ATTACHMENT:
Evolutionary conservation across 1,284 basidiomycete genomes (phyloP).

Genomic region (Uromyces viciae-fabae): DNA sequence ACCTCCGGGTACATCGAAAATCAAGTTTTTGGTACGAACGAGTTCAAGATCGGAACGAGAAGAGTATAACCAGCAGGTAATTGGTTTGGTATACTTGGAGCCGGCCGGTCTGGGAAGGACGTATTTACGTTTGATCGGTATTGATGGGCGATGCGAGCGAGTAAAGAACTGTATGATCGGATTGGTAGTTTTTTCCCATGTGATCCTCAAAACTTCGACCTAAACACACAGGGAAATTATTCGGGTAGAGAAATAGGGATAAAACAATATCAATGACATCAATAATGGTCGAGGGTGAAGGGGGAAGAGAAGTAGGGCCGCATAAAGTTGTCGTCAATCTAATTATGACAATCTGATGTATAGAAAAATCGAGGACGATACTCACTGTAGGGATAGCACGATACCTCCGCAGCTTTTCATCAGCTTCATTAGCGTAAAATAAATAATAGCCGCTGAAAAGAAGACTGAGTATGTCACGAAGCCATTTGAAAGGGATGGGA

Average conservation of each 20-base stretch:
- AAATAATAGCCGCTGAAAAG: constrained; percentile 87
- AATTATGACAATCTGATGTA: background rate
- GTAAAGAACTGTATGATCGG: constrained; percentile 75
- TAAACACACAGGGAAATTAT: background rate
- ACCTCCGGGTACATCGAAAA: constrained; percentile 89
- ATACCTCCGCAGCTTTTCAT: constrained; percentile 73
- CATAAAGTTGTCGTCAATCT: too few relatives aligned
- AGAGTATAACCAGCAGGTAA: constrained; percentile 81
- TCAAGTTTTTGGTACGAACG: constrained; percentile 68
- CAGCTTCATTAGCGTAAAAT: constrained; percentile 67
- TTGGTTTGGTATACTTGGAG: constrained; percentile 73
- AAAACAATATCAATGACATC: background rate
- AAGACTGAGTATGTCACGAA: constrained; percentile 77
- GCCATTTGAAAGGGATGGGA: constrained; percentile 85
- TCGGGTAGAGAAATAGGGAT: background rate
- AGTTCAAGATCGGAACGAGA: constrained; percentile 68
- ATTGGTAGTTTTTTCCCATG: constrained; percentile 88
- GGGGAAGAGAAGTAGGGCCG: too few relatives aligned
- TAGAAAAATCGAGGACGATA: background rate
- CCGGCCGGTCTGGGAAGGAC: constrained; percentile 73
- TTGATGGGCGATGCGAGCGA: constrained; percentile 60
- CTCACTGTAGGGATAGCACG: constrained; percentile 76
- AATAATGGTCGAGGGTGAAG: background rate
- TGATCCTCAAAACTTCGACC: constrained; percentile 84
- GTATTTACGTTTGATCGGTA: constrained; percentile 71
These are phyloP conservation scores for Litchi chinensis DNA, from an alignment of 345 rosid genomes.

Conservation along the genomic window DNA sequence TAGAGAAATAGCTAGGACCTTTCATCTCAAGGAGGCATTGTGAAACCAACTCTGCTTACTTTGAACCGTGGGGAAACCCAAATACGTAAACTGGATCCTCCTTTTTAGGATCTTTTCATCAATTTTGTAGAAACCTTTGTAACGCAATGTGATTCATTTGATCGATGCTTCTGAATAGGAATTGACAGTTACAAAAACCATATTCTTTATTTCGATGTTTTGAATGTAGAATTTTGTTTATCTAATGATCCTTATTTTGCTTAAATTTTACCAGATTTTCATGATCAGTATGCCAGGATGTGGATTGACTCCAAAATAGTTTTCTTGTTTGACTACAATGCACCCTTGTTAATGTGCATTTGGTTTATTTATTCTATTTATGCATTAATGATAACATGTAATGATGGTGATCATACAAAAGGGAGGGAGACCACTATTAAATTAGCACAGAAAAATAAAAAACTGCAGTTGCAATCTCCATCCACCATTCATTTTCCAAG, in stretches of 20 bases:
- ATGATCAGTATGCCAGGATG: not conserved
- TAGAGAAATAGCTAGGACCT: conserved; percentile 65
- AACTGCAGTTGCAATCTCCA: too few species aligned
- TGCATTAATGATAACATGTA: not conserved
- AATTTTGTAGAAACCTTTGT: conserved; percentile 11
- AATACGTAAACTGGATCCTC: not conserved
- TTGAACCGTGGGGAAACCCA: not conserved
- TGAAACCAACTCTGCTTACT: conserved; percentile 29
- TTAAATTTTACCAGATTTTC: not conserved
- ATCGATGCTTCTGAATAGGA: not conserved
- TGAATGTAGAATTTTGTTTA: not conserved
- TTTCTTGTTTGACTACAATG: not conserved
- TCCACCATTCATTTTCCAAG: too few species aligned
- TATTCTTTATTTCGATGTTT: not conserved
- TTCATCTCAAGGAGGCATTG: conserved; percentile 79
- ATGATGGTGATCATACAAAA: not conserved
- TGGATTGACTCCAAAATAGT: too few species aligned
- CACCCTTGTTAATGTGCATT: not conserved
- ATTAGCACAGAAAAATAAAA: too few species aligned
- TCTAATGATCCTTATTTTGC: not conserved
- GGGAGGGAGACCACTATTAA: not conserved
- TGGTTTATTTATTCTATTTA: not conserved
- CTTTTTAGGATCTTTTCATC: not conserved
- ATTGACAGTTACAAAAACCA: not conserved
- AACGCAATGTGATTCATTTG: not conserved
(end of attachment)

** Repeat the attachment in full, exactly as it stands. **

Evolutionary conservation across 1,284 basidiomycete genomes (phyloP).

Genomic region (Uromyces viciae-fabae): DNA sequence ACCTCCGGGTACATCGAAAATCAAGTTTTTGGTACGAACGAGTTCAAGATCGGAACGAGAAGAGTATAACCAGCAGGTAATTGGTTTGGTATACTTGGAGCCGGCCGGTCTGGGAAGGACGTATTTACGTTTGATCGGTATTGATGGGCGATGCGAGCGAGTAAAGAACTGTATGATCGGATTGGTAGTTTTTTCCCATGTGATCCTCAAAACTTCGACCTAAACACACAGGGAAATTATTCGGGTAGAGAAATAGGGATAAAACAATATCAATGACATCAATAATGGTCGAGGGTGAAGGGGGAAGAGAAGTAGGGCCGCATAAAGTTGTCGTCAATCTAATTATGACAATCTGATGTATAGAAAAATCGAGGACGATACTCACTGTAGGGATAGCACGATACCTCCGCAGCTTTTCATCAGCTTCATTAGCGTAAAATAAATAATAGCCGCTGAAAAGAAGACTGAGTATGTCACGAAGCCATTTGAAAGGGATGGGA

Average conservation of each 20-base stretch:
- AAATAATAGCCGCTGAAAAG: constrained; percentile 87
- AATTATGACAATCTGATGTA: background rate
- GTAAAGAACTGTATGATCGG: constrained; percentile 75
- TAAACACACAGGGAAATTAT: background rate
- ACCTCCGGGTACATCGAAAA: constrained; percentile 89
- ATACCTCCGCAGCTTTTCAT: constrained; percentile 73
- CATAAAGTTGTCGTCAATCT: too few relatives aligned
- AGAGTATAACCAGCAGGTAA: constrained; percentile 81
- TCAAGTTTTTGGTACGAACG: constrained; percentile 68
- CAGCTTCATTAGCGTAAAAT: constrained; percentile 67
- TTGGTTTGGTATACTTGGAG: constrained; percentile 73
- AAAACAATATCAATGACATC: background rate
- AAGACTGAGTATGTCACGAA: constrained; percentile 77
- GCCATTTGAAAGGGATGGGA: constrained; percentile 85
- TCGGGTAGAGAAATAGGGAT: background rate
- AGTTCAAGATCGGAACGAGA: constrained; percentile 68
- ATTGGTAGTTTTTTCCCATG: constrained; percentile 88
- GGGGAAGAGAAGTAGGGCCG: too few relatives aligned
- TAGAAAAATCGAGGACGATA: background rate
- CCGGCCGGTCTGGGAAGGAC: constrained; percentile 73
- TTGATGGGCGATGCGAGCGA: constrained; percentile 60
- CTCACTGTAGGGATAGCACG: constrained; percentile 76
- AATAATGGTCGAGGGTGAAG: background rate
- TGATCCTCAAAACTTCGACC: constrained; percentile 84
- GTATTTACGTTTGATCGGTA: constrained; percentile 71
These are phyloP conservation scores for Litchi chinensis DNA, from an alignment of 345 rosid genomes.

Conservation along the genomic window DNA sequence TAGAGAAATAGCTAGGACCTTTCATCTCAAGGAGGCATTGTGAAACCAACTCTGCTTACTTTGAACCGTGGGGAAACCCAAATACGTAAACTGGATCCTCCTTTTTAGGATCTTTTCATCAATTTTGTAGAAACCTTTGTAACGCAATGTGATTCATTTGATCGATGCTTCTGAATAGGAATTGACAGTTACAAAAACCATATTCTTTATTTCGATGTTTTGAATGTAGAATTTTGTTTATCTAATGATCCTTATTTTGCTTAAATTTTACCAGATTTTCATGATCAGTATGCCAGGATGTGGATTGACTCCAAAATAGTTTTCTTGTTTGACTACAATGCACCCTTGTTAATGTGCATTTGGTTTATTTATTCTATTTATGCATTAATGATAACATGTAATGATGGTGATCATACAAAAGGGAGGGAGACCACTATTAAATTAGCACAGAAAAATAAAAAACTGCAGTTGCAATCTCCATCCACCATTCATTTTCCAAG, in stretches of 20 bases:
- ATGATCAGTATGCCAGGATG: not conserved
- TAGAGAAATAGCTAGGACCT: conserved; percentile 65
- AACTGCAGTTGCAATCTCCA: too few species aligned
- TGCATTAATGATAACATGTA: not conserved
- AATTTTGTAGAAACCTTTGT: conserved; percentile 11
- AATACGTAAACTGGATCCTC: not conserved
- TTGAACCGTGGGGAAACCCA: not conserved
- TGAAACCAACTCTGCTTACT: conserved; percentile 29
- TTAAATTTTACCAGATTTTC: not conserved
- ATCGATGCTTCTGAATAGGA: not conserved
- TGAATGTAGAATTTTGTTTA: not conserved
- TTTCTTGTTTGACTACAATG: not conserved
- TCCACCATTCATTTTCCAAG: too few species aligned
- TATTCTTTATTTCGATGTTT: not conserved
- TTCATCTCAAGGAGGCATTG: conserved; percentile 79
- ATGATGGTGATCATACAAAA: not conserved
- TGGATTGACTCCAAAATAGT: too few species aligned
- CACCCTTGTTAATGTGCATT: not conserved
- ATTAGCACAGAAAAATAAAA: too few species aligned
- TCTAATGATCCTTATTTTGC: not conserved
- GGGAGGGAGACCACTATTAA: not conserved
- TGGTTTATTTATTCTATTTA: not conserved
- CTTTTTAGGATCTTTTCATC: not conserved
- ATTGACAGTTACAAAAACCA: not conserved
- AACGCAATGTGATTCATTTG: not conserved